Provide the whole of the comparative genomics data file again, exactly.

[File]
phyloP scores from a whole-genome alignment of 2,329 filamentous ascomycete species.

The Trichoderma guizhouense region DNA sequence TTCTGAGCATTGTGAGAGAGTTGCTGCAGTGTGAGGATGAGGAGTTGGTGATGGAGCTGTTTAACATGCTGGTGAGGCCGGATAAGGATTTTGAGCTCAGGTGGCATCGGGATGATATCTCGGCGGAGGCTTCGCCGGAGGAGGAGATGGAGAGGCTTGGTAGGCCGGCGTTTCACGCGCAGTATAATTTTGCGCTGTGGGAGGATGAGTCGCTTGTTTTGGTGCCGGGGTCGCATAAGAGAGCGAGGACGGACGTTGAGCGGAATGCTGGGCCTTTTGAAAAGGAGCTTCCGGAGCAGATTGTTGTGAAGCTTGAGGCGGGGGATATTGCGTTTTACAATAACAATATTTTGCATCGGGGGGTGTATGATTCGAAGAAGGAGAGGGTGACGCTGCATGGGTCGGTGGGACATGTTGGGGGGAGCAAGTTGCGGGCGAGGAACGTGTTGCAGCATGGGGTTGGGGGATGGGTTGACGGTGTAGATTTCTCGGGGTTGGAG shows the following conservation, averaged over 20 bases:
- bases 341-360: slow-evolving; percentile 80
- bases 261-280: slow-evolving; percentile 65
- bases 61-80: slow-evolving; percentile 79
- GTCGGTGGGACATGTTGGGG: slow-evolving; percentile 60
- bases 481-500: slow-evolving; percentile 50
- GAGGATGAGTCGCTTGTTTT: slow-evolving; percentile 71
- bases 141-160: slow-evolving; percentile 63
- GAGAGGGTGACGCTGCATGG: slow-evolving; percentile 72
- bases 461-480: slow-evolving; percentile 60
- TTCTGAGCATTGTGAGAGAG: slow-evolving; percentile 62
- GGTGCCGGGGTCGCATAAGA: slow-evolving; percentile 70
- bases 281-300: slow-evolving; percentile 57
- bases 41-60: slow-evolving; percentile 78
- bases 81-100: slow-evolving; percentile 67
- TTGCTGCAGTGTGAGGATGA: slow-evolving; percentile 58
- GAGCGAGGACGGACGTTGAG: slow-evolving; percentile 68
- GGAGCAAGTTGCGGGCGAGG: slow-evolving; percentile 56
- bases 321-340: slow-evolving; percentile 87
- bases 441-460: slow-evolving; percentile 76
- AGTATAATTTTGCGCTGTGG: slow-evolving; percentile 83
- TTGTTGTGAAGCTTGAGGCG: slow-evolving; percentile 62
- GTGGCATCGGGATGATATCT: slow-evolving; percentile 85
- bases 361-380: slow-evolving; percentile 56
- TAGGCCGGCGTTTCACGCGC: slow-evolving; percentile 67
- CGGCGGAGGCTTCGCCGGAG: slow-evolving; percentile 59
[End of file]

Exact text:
phyloP scores from a whole-genome alignment of 2,329 filamentous ascomycete species.

The Trichoderma guizhouense region DNA sequence TTCTGAGCATTGTGAGAGAGTTGCTGCAGTGTGAGGATGAGGAGTTGGTGATGGAGCTGTTTAACATGCTGGTGAGGCCGGATAAGGATTTTGAGCTCAGGTGGCATCGGGATGATATCTCGGCGGAGGCTTCGCCGGAGGAGGAGATGGAGAGGCTTGGTAGGCCGGCGTTTCACGCGCAGTATAATTTTGCGCTGTGGGAGGATGAGTCGCTTGTTTTGGTGCCGGGGTCGCATAAGAGAGCGAGGACGGACGTTGAGCGGAATGCTGGGCCTTTTGAAAAGGAGCTTCCGGAGCAGATTGTTGTGAAGCTTGAGGCGGGGGATATTGCGTTTTACAATAACAATATTTTGCATCGGGGGGTGTATGATTCGAAGAAGGAGAGGGTGACGCTGCATGGGTCGGTGGGACATGTTGGGGGGAGCAAGTTGCGGGCGAGGAACGTGTTGCAGCATGGGGTTGGGGGATGGGTTGACGGTGTAGATTTCTCGGGGTTGGAG shows the following conservation, averaged over 20 bases:
- bases 341-360: slow-evolving; percentile 80
- bases 261-280: slow-evolving; percentile 65
- bases 61-80: slow-evolving; percentile 79
- GTCGGTGGGACATGTTGGGG: slow-evolving; percentile 60
- bases 481-500: slow-evolving; percentile 50
- GAGGATGAGTCGCTTGTTTT: slow-evolving; percentile 71
- bases 141-160: slow-evolving; percentile 63
- GAGAGGGTGACGCTGCATGG: slow-evolving; percentile 72
- bases 461-480: slow-evolving; percentile 60
- TTCTGAGCATTGTGAGAGAG: slow-evolving; percentile 62
- GGTGCCGGGGTCGCATAAGA: slow-evolving; percentile 70
- bases 281-300: slow-evolving; percentile 57
- bases 41-60: slow-evolving; percentile 78
- bases 81-100: slow-evolving; percentile 67
- TTGCTGCAGTGTGAGGATGA: slow-evolving; percentile 58
- GAGCGAGGACGGACGTTGAG: slow-evolving; percentile 68
- GGAGCAAGTTGCGGGCGAGG: slow-evolving; percentile 56
- bases 321-340: slow-evolving; percentile 87
- bases 441-460: slow-evolving; percentile 76
- AGTATAATTTTGCGCTGTGG: slow-evolving; percentile 83
- TTGTTGTGAAGCTTGAGGCG: slow-evolving; percentile 62
- GTGGCATCGGGATGATATCT: slow-evolving; percentile 85
- bases 361-380: slow-evolving; percentile 56
- TAGGCCGGCGTTTCACGCGC: slow-evolving; percentile 67
- CGGCGGAGGCTTCGCCGGAG: slow-evolving; percentile 59